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NEVER DIE ALONE

Review by Gordon Justesen

Stars: DMX, David Arquette, Michael Ealy
Director: Ernest Dickerson
Audio: Dolby Digital 5.1, Spanish Dolby Surround
Video: Anamorphic Widescreen 2.35:1, Full Screen 1.33:1
Studio: 20th Century Fox
Features: See Review
Length: 88 Minutes
Release Date: July 13, 2004

“Today’s the day…I stop running from my past.”

Film ***1/2

If I were to tell you that there was a criminal character in the movies that would be just as despicable as Tony Montana in Scarface, you’d probably think I was kidding. However, the fact is there is such a character in the urban crime thriller Never Die Alone, whose actions come close to making Tony Montana appear like a full out saint. Rarely has there been a single individual character whose choice actions are so cold-blooded and unredeemable.

His name is King David, played with raw ferocity by rapper DMX. The story is told through complete flashback, with the very first shot in the film showing David lying in a coffin. His entire criminal life is reflected through audio tapes he had recorded with intentions of possibly writing a book of his life. When his life is cut short during a payoff gone bad, his entire life recordings come into the possession of a young reporter named Paul (David Arquette). It is then when the truth behind King David’s nature is revealed.

David, a former drug runner of New York, has come back to his home turf to set the wrong things right after relocating out west. But in King David’s line of work, that is hardly ever a true situation. He comes back into town specifically to pay off an old debt to a drug kingpin named Moon (Clifton Powell), who then assigns his new protégé Mike (Michael Ealy) to make the cash pick up.

The payoff doesn’t go quite as planned; in fact it turns quite violent. It is here when the reporter, Paul, comes into contact with the dying David. Rushing him to the hospital, where he is then pronounced dead, Paul becomes the unlikely beneficiary to King David’s belongings, including the numerous audio tapes where upon David recorded his every sinister action.

Paul, wanting to know why David had to die, begins listening to his life story, so begins the real story of the film. We witness the very action as it occurs. David, having double crossed Moon, flees town and decides to make a desperate flee out west to L.A., possibly to start a new form of drug business. We soon discover that David possessed a natural talent for picking up women quickly, only to control the status of their lives through providing them with quick drugs.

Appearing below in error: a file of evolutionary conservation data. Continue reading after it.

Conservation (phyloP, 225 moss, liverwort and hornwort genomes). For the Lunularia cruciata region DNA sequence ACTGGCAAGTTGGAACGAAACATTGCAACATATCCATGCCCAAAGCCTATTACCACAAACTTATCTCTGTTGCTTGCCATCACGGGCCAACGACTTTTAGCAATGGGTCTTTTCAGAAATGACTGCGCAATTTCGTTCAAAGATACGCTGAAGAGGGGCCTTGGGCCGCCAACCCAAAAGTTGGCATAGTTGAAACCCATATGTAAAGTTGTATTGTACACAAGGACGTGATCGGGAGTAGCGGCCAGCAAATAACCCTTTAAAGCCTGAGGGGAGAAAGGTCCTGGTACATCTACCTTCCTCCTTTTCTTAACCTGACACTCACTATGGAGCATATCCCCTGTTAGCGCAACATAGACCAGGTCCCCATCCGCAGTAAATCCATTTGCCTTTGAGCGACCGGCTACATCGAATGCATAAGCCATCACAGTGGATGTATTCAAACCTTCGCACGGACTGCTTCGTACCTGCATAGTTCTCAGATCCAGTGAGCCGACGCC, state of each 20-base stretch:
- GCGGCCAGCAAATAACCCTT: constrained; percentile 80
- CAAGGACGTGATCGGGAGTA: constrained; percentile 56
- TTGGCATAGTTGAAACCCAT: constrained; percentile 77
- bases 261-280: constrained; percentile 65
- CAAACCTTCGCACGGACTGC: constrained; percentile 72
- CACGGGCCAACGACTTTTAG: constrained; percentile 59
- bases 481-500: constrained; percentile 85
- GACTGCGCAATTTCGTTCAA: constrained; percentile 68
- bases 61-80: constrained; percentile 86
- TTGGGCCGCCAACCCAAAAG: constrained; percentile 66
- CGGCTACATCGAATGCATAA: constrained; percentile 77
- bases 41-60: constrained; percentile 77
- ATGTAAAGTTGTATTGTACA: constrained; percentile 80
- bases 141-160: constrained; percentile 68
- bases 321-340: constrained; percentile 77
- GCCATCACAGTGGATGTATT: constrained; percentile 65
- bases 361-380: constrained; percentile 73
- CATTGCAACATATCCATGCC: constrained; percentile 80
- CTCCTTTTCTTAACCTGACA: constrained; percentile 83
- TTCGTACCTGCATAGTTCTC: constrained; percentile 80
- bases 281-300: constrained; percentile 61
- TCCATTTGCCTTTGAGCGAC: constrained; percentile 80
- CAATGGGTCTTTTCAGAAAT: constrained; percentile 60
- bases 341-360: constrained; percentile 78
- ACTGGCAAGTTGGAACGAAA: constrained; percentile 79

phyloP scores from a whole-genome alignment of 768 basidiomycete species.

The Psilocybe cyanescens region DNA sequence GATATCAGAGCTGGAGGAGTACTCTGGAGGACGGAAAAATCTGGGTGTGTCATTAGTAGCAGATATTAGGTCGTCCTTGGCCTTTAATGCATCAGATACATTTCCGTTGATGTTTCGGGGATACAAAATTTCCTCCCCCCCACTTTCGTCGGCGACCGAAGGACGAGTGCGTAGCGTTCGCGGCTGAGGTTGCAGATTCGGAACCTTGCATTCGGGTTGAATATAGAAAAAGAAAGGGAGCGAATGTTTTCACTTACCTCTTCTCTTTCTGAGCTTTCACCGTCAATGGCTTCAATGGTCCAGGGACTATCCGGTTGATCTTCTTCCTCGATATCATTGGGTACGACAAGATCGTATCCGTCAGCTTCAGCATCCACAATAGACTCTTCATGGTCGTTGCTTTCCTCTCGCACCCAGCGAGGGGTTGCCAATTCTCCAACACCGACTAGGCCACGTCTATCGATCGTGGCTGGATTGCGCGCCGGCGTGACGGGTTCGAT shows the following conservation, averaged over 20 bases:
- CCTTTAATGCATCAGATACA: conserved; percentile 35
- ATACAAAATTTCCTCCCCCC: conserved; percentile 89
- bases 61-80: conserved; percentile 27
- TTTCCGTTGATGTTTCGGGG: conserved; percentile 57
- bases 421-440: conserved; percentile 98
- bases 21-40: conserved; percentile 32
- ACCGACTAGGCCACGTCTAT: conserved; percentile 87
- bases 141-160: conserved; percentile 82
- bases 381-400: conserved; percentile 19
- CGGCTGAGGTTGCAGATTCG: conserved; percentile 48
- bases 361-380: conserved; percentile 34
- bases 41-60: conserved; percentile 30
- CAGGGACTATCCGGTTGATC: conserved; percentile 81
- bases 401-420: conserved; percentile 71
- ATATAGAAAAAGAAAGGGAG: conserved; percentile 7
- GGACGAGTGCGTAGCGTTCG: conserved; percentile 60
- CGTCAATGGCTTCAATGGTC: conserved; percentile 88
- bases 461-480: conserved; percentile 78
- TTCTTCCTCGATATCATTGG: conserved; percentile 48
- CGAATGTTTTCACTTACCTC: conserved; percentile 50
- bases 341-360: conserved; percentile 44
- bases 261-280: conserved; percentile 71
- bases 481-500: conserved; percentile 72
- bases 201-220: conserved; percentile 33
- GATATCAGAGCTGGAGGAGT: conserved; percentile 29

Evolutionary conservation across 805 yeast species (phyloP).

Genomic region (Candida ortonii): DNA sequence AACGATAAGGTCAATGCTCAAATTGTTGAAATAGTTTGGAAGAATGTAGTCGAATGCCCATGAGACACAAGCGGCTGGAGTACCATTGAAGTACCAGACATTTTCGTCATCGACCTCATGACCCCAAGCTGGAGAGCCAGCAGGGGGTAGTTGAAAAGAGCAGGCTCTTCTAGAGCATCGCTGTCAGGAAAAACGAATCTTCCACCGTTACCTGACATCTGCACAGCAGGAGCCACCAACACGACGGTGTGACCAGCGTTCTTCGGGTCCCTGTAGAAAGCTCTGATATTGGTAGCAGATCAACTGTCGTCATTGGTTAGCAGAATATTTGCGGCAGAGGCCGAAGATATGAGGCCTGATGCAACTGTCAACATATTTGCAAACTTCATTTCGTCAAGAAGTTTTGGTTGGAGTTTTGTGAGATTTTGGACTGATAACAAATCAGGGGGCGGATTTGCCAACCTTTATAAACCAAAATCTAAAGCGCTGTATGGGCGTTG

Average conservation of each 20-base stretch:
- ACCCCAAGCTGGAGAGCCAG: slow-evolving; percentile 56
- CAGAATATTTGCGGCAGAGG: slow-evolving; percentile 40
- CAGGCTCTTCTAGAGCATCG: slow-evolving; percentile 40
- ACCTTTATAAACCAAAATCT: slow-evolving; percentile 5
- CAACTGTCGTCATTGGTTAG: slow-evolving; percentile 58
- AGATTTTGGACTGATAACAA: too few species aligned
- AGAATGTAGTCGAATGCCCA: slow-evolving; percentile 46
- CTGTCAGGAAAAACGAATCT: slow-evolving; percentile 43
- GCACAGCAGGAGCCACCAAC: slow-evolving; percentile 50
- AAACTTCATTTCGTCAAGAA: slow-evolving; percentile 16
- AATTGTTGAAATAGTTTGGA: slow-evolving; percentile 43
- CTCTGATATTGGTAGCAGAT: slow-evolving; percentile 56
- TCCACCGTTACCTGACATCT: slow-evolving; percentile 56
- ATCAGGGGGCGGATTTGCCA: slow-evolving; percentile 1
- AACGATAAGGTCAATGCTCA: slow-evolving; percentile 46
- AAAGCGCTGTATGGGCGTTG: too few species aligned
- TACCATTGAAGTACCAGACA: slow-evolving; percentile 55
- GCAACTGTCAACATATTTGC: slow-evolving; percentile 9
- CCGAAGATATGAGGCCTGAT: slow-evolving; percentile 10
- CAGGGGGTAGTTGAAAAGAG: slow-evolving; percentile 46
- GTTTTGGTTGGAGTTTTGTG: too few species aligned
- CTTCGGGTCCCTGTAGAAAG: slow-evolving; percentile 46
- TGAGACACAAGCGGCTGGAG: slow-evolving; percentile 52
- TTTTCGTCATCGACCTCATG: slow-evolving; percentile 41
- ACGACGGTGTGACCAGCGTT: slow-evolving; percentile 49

David hooks up with two individual women. One is TV actress Janet (Jennifer Sky); the second is ambitious college student Juanita (Reagan Gomez-Preston). He pretty much has them attached to him for one sole purpose; to control their lives by the strings. He gets them hooked on coke, only to switch it out to heroin without having the heart to tell either one of them. One woman’s tragic fate is straightly connected with a crucial event in the past; one which will reveal a surprising connection between David and another person.

The movie is directed with a strong visual style by Ernest Dickerson. Dickerson started out as a cinematographer, working a great deal with filmmaker Spike Lee on such films as Do the Right Thing and Malcolm X. He then became a director in his own, creating such memorable pieces as the urban thriller Juice and one of my personal horror favorites, Demon Knight. With Never Die Alone, Dickerson has created his strongest cinematic piece to date.

The cinematography by Matthew Libatique is another plus. Libatique, whose work can be seen in such strong fare as Requiem For a Dream, Tigerland, and Phone Booth, applies a memorable visual style to this gritty urban thriller. 

Strong in its story and relentlessly dark and unnerving, Never Die Alone is quite possibly one of the best gangster dramas to come out in quite some time. Credit both DMX for delivering a gut wrenchingly realistic performance, and Dickerson for making a most strong and visually powerful piece of urban noir.

Video ****

Fox offers up yet another strong and visually stunning anamorphic presentation. The image is, at times, a bit murky and grainy…but that’s a hundred percent intentional, as to make the storytelling much more gripping. The detail is ever so superb, with the colors, as much as the dark and gritty picture will allow them, are quite absorbing and extremely natural. High marks all the way. The Full Screen version is also included, but you should definitely stick with the flipside of the disc, which is indeed the widescreen edition.

Audio ***1/2

The 5.1 mix is quite a marvelous strong one. The film does include a bit of momentary shootouts and gritty violence, but there’s a whole lot more to go around in this outstanding presentation. Dialogue, along with a mighty urban-like score in addition to a few hip hop tracks, each is heard with powerful detail and clarity. Overall, an effective sound presentation to match the strong effect of the film itself.

Features ***

While not a fully loaded disc, Fox still manages to apply to basic goods to this release. Featured is a commentary track with DMX, Ernest Dickerson and screenwriter James Gibson. There are 11 deleted scenes with optional commentary, a making of featurette, a trailer gallery, and an inside look at Fox’s upcoming theatrical release, Taxi. The only downer is that you will have to flip the disc over to see all of the features.

Summary:

The likes of De Palma’s Scarface and Carlito’s Way will remain tough to measure up to, but Ernest Dickerson’s Never Die Alone is without a doubt one of the best films of its type to come around in a while. Be prepared for an ultra-gritty and ultimately dark atmospheric tale of urban crime.